(Photo courtesy of: Jake Hogan) “Lentil soup: Lentil soup prepared by Grace Foley.“
Strolling through the Fox or South Campus dining halls after a long day of class is the norm for many UMass Lowell students. But not for many commuters, who say they think meal plans are too expensive for what they deliver.
UMass Lowell housing guidelines require every student who lives in on-campus housing to participate in a meal plan. Most students in traditional dorms sign up for an unlimited meal swipe plan, with a varying amount of River Hawk dollars, which can be used at locations such as Starbucks, Subway or the Merrimack Market. Students living in apartment-style housing participate in a smaller meal plan, consisting of seven meal swipes per week and one thousand River Hawk dollars.
For commuter students who wish to purchase an individual meal at the dining hall, they see differences in pricing across meal times. Baz Warren, a junior English major has found this to be an issue. “I’ve been charged as low as $10.50. But I’ve also been charged as high as, like, $13,” Warren said.
Breakfast carries a rate of $10.50, lunch has a rate of $12.50 and dinner goes for $13.50, according to an email statement from Aramark representative Tabatha Garnett. Commuters who wish to stay away from paying for individual meals at the dining halls can opt for a commuter meal plan.
“Commuter students also have the option to take advantage of one of the commuter meal plans or purchase a residential meal plan instead of paying at the door. If someone is using River Hawk Dollars as payment, they receive $1 off these prices,” Garnett said.
Additionally, ommuter students say the food is not high enough in quality for what pay for, an opinion they echoed from fellow students.
“I have heard stuff about the dining hall. It’s mediocre at best. It gets a lot worse at times and I see those posters around campus talking about UML going off of canned meat and whatnot. It sounds questionable from a distance which is why I kept away from it,” said Daranee Khoeun, a sophomore history major. “I know I can just go in there and buy food, but it just doesn’t sound that great.”
When Grace Foley, a senior biology major lived on campus, having only started commuting this school year, she did not think the food was very good.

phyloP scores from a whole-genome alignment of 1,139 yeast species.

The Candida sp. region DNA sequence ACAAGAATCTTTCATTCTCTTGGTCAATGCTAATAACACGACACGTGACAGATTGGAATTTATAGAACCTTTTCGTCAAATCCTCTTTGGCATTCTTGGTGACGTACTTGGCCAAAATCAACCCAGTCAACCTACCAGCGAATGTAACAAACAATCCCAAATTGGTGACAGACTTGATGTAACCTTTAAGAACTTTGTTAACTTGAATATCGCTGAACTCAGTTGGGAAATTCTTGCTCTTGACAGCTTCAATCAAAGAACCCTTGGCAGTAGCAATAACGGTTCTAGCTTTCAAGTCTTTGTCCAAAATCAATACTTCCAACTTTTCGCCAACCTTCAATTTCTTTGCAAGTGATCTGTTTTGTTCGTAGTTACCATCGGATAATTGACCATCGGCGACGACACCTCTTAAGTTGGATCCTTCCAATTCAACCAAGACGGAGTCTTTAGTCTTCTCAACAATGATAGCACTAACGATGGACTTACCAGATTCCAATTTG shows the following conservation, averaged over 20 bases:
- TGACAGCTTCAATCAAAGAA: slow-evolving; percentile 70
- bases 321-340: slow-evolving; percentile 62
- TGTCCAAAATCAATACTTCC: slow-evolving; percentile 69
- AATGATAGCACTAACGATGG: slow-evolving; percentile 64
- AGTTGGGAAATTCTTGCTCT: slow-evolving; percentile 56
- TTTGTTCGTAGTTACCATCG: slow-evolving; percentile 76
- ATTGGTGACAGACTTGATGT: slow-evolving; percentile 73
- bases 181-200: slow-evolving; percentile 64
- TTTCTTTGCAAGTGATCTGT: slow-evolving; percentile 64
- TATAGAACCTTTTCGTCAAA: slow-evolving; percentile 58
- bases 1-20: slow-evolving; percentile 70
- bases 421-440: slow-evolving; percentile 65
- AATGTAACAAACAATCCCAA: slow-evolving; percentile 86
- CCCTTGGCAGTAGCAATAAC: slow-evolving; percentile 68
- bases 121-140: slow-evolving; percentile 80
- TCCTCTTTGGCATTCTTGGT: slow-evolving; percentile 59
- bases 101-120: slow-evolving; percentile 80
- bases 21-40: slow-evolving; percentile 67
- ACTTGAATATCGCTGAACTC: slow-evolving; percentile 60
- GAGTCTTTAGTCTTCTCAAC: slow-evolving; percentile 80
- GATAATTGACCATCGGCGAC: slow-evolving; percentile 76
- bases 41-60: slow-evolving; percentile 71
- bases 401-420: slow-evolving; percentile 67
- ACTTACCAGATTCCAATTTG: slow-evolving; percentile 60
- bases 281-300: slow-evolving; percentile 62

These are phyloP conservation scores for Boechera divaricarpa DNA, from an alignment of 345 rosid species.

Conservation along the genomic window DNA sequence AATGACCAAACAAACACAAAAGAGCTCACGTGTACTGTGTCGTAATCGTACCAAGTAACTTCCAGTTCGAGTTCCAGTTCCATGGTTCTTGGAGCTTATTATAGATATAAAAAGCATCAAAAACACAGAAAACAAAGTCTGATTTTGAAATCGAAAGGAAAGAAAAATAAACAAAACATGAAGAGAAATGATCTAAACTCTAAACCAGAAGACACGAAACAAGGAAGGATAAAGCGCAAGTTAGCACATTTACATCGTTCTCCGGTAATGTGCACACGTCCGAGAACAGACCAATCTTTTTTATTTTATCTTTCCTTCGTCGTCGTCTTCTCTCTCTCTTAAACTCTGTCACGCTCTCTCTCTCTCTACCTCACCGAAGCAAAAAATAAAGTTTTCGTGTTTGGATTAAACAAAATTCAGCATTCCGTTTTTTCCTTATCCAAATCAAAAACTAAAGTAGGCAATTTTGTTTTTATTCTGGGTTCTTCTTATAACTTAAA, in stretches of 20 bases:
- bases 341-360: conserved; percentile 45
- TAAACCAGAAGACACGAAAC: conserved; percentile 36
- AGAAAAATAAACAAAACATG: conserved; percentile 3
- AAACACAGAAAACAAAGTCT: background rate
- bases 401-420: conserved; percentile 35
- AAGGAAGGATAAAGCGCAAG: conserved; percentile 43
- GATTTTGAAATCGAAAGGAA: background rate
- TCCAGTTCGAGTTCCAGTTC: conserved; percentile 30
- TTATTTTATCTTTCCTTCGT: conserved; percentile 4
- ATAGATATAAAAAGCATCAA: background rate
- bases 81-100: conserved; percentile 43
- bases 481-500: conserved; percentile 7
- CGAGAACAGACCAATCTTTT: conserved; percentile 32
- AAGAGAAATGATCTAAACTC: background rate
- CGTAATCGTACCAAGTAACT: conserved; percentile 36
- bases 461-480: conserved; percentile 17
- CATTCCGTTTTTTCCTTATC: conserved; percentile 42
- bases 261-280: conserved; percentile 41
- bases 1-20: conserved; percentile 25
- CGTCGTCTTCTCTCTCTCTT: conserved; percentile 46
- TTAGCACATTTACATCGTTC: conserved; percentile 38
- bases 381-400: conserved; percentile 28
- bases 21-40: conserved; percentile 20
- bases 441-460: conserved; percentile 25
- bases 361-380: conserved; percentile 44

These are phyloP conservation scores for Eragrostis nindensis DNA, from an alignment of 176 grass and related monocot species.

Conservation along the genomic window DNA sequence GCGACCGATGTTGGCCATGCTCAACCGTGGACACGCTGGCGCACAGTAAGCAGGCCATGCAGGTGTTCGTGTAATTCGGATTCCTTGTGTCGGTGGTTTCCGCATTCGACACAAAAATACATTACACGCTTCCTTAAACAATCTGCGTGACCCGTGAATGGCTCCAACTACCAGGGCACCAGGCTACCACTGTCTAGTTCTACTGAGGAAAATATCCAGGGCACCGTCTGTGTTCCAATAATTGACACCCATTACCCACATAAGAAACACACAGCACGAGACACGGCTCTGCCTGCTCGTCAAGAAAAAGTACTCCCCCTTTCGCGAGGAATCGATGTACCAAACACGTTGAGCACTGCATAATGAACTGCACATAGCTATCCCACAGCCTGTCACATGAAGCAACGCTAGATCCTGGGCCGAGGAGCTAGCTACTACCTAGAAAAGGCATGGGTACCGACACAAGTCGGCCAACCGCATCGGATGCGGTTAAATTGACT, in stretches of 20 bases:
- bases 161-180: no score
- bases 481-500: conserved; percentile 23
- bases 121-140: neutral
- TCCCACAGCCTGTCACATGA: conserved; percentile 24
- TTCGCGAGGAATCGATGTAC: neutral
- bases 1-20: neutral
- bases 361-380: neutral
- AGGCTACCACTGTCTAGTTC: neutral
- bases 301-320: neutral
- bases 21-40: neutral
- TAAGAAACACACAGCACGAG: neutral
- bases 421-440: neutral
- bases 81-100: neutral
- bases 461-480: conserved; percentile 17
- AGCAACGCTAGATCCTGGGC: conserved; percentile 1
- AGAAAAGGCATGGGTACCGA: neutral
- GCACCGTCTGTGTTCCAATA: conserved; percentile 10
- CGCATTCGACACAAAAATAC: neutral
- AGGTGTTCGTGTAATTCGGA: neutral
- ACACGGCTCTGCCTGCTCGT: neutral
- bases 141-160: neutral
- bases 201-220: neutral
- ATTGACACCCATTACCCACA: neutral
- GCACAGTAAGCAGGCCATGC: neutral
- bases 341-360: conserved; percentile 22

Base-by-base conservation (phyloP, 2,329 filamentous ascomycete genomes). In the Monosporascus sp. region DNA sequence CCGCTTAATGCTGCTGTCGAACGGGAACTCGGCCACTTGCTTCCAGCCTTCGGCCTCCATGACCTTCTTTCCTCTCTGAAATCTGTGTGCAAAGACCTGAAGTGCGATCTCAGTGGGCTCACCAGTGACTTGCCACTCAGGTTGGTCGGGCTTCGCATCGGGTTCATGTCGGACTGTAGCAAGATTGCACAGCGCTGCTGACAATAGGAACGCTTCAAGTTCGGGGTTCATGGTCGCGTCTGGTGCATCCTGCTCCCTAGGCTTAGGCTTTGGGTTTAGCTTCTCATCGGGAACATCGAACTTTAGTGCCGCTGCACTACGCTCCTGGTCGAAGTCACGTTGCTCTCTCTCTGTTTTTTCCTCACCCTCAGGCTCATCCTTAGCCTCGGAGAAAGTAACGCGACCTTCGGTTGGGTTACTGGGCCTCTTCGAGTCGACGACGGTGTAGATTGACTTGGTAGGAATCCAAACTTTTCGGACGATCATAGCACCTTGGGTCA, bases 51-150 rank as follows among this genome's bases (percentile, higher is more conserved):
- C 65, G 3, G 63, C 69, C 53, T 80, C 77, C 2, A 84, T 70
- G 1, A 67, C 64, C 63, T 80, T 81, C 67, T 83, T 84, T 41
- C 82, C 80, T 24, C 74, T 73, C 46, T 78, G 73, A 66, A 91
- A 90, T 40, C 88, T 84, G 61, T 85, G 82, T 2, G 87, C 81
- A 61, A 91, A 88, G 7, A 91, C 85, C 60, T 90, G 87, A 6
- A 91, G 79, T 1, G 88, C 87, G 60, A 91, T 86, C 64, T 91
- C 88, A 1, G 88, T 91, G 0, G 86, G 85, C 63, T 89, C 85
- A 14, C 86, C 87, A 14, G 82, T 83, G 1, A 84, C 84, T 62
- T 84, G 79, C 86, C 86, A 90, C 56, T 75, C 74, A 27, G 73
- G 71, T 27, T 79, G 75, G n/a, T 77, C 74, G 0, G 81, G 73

“I was forced to [go to the dining hall] for a nutrition class I took for school. We were required to track calories for the week. And I was like, ‘oh my god, like the food of Fox it is almost impossible to eat a normal amount of calories and get what you need.’ And that’s not something I would typically do,” said Foley. “But also trying to get in all those nutritional things that you need, it was nearly impossible.”
But where do commuters eat if not the dining hall? For Adhiti Ambati, a junior criminal justice major, this has been a struggle. “It’s literally whatever scraps I have; I am not kidding,” Ambati said.
Because they do not always have time to prepare a meal every day, students say they sometimes make them days in advance. This is true for those who live so far from campus, such as Foley, who values getting in well-balanced nutrition with each meal.
“I meal prep at my house. So every Saturday or Sunday, I’ll make two or three dinner options. And then if I’m going to be on campus late, I’ll pack that with me for the day. And then
if not, I’ll just eat it when I get home. I try to eat healthy, so I eat a lot of salads, soups,” Foley said.
Commuters also say the alternatives to eating in the dining hall are not much better. They are often too expensive for a students’ budget, which encourages them to turn to their own kitchens to satisfy their hungry stomachs.
“The microwave mac and cheese bowls or the ramen, they’ll cost like $7 or $8. And then it’s like all the packaged sandwiches they have are like $9, something like that. And they’ve gone up since last year too. I noticed that. So I oftentimes don’t get that. Just because it is so much money for what I’m buying,” Warren said.